A large mountaintop coal mining operation in West Virginia. 
A large mountaintop coal mining operation in West Virginia.  - 
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The Trump administration has halted a $1 million federal study of the health hazards associated with living near mountaintop coal mines.

The study began last year, when officials in West Virginia asked the Obama administration to quantify the health risks of mountaintop mining, a form of coal mining common in states like West Virginia, Kentucky, Ohio.

It entails (you guessed it) mining on the surface of a mountain — and then dumping the debris into ponds and underground mines.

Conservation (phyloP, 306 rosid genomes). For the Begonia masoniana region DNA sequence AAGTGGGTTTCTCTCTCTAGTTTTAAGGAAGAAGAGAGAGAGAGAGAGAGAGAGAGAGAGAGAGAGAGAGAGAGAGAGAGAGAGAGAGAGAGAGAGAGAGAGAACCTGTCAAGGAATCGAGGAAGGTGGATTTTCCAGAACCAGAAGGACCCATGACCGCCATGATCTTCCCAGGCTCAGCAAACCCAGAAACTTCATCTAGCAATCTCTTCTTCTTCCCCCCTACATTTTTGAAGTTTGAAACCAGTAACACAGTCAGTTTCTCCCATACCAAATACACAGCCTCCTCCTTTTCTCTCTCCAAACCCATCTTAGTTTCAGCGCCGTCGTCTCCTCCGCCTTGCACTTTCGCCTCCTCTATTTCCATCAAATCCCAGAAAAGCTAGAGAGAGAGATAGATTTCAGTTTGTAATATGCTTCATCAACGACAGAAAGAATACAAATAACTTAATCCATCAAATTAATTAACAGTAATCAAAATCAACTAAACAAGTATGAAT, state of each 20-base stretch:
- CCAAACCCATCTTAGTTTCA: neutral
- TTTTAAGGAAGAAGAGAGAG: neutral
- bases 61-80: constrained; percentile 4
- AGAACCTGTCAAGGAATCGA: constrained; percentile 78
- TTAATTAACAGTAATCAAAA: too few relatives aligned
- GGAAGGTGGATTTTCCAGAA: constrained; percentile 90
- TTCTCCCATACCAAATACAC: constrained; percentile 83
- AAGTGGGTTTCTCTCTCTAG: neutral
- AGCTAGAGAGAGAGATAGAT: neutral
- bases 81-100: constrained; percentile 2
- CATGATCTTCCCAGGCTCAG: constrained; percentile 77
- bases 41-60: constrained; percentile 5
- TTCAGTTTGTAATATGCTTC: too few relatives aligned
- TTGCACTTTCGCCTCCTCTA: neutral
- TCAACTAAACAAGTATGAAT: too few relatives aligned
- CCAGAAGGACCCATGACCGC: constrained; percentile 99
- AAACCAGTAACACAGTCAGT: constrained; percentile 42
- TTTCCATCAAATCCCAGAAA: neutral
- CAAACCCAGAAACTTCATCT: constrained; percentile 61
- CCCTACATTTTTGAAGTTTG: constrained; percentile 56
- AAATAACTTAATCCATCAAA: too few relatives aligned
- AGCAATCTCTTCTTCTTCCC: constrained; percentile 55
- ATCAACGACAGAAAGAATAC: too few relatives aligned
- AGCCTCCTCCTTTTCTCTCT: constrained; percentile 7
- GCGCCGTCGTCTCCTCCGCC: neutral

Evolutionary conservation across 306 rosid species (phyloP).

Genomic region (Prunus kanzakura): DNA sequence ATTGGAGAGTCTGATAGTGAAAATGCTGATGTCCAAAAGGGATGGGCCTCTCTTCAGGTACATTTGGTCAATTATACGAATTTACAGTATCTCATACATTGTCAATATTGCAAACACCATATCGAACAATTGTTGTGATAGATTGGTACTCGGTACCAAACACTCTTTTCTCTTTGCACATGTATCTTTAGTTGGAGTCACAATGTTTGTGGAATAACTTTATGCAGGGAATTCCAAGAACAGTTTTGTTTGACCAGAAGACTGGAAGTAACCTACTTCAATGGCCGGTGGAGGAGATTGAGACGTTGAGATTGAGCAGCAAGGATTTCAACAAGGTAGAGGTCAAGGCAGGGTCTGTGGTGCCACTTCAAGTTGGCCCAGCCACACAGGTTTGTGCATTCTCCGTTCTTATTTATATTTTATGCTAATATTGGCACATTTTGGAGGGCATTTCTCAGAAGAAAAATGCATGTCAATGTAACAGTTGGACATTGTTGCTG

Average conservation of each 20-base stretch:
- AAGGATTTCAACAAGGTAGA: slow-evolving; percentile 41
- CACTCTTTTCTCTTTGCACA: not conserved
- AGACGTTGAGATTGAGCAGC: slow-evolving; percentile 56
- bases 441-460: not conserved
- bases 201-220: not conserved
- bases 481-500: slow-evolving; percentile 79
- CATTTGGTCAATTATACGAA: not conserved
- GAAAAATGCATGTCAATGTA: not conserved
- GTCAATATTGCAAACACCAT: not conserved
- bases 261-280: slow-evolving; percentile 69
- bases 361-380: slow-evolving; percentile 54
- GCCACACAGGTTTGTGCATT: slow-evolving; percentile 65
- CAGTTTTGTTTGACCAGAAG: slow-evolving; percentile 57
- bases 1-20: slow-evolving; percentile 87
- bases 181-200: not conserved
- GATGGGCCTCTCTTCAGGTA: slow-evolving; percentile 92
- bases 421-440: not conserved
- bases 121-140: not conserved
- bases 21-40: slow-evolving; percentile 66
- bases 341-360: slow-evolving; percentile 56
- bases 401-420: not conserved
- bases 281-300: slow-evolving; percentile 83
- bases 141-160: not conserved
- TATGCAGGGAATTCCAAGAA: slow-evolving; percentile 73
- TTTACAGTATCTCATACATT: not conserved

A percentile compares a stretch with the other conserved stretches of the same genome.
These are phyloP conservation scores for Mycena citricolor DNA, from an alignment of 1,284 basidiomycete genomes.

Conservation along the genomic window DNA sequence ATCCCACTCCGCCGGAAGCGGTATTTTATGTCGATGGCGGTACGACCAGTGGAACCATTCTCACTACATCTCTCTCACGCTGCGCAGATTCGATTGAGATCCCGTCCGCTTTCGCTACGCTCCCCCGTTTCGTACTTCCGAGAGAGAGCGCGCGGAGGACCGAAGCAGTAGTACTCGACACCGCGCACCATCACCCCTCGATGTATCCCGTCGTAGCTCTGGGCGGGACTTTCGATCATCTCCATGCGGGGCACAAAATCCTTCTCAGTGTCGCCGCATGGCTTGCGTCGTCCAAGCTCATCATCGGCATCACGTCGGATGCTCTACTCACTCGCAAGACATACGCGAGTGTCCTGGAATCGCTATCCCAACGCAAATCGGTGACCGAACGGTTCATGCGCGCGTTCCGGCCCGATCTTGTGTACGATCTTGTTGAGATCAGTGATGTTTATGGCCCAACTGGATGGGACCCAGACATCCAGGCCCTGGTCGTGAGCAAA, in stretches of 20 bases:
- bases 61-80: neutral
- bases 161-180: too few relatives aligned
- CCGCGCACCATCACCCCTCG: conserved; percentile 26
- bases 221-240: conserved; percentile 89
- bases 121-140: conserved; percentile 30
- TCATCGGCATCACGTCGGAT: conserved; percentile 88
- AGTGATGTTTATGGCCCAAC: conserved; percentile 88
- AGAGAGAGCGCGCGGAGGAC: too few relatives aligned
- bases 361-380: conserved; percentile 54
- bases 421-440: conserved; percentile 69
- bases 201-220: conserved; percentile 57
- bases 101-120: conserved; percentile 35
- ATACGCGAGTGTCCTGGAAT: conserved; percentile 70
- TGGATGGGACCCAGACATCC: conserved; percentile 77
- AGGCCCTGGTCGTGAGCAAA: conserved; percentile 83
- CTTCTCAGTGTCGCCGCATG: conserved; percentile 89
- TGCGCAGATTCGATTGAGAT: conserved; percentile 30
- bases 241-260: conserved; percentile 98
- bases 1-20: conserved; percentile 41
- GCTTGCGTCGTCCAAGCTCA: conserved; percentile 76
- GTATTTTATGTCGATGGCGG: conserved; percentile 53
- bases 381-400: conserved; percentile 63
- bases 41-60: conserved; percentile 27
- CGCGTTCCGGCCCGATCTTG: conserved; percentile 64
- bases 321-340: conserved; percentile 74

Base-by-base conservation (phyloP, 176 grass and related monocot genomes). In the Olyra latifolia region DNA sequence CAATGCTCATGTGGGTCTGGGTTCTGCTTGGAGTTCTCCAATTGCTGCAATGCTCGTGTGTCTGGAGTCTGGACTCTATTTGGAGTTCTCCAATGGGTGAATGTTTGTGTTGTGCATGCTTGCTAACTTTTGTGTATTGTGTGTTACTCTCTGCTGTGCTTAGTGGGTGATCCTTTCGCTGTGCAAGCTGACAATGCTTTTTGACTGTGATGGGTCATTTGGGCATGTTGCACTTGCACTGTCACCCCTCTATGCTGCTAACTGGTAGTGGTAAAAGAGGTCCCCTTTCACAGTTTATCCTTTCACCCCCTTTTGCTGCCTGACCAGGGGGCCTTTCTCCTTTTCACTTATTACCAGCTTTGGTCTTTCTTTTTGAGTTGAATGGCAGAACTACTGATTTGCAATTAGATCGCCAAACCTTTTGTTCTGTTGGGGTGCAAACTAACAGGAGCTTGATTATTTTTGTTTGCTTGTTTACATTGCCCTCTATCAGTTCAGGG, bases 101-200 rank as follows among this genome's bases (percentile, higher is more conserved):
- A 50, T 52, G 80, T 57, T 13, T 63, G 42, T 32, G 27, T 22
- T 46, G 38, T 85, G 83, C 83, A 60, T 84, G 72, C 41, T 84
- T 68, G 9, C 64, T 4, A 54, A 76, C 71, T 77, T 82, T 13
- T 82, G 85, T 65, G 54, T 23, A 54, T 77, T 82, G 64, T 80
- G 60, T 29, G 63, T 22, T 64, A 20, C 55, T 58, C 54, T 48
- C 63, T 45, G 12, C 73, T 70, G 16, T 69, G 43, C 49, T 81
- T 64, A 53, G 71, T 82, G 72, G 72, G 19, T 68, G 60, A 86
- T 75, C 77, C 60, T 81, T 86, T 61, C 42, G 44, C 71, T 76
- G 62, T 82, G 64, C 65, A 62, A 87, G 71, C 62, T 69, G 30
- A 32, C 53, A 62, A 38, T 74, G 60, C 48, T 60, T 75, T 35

The problem is, that debris can contain toxic metals like arsenic and lead, which can then end up in drinking water.  

Some studies have shown increased rates of health problems, like lung cancer, kidney disease, and birth defects, in the people who live near these sites.

But overall, (and this is something the mining industry points out) the data has been inconclusive, in part because it’s hard to control for other factors, like poverty. This federal study was supposed to fill in the gaps. 

The Trump administration said it halted the study as part of a review of the merits of federal grants at the Department of the Interior that cost more than $100,000. The president has proposed cutting $1.6 billion from the agency’s budget. 

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Follow Marielle Segarra at @mariellesegarra